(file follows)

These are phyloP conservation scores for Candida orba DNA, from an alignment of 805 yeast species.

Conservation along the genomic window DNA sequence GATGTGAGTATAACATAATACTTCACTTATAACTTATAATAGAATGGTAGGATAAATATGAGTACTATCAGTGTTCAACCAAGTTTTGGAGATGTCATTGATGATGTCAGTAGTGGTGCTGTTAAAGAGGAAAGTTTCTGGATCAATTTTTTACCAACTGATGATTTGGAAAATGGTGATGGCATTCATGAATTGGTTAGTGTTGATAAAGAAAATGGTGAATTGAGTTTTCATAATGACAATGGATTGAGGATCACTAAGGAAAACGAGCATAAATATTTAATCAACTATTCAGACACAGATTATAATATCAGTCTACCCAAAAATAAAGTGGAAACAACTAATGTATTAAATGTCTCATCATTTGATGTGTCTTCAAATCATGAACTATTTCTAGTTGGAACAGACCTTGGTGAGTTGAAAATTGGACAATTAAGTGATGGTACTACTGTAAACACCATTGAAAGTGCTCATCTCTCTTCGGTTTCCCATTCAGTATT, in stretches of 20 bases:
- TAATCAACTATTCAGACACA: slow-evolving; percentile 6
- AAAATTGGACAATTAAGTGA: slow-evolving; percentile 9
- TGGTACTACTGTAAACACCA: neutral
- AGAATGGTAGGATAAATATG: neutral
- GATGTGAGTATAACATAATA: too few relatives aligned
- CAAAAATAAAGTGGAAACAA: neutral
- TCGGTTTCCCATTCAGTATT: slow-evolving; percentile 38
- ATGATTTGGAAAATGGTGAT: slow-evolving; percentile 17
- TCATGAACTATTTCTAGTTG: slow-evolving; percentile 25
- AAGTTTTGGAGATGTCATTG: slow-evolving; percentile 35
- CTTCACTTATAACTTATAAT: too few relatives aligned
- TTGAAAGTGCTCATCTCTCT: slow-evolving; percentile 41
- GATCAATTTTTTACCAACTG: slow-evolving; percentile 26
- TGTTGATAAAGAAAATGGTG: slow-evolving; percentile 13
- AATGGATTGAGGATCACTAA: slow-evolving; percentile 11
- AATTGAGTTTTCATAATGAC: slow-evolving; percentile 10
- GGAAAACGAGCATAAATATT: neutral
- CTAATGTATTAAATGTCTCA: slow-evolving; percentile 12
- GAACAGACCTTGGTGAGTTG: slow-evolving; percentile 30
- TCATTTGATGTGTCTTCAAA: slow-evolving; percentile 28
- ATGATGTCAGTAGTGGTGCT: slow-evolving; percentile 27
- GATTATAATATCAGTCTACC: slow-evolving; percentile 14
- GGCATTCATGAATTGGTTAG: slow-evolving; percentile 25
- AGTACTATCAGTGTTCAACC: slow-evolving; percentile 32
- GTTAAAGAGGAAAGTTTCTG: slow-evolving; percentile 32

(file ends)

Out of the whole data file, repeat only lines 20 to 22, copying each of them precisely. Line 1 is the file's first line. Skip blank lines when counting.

- CTAATGTATTAAATGTCTCA: slow-evolving; percentile 12
- GAACAGACCTTGGTGAGTTG: slow-evolving; percentile 30
- TCATTTGATGTGTCTTCAAA: slow-evolving; percentile 28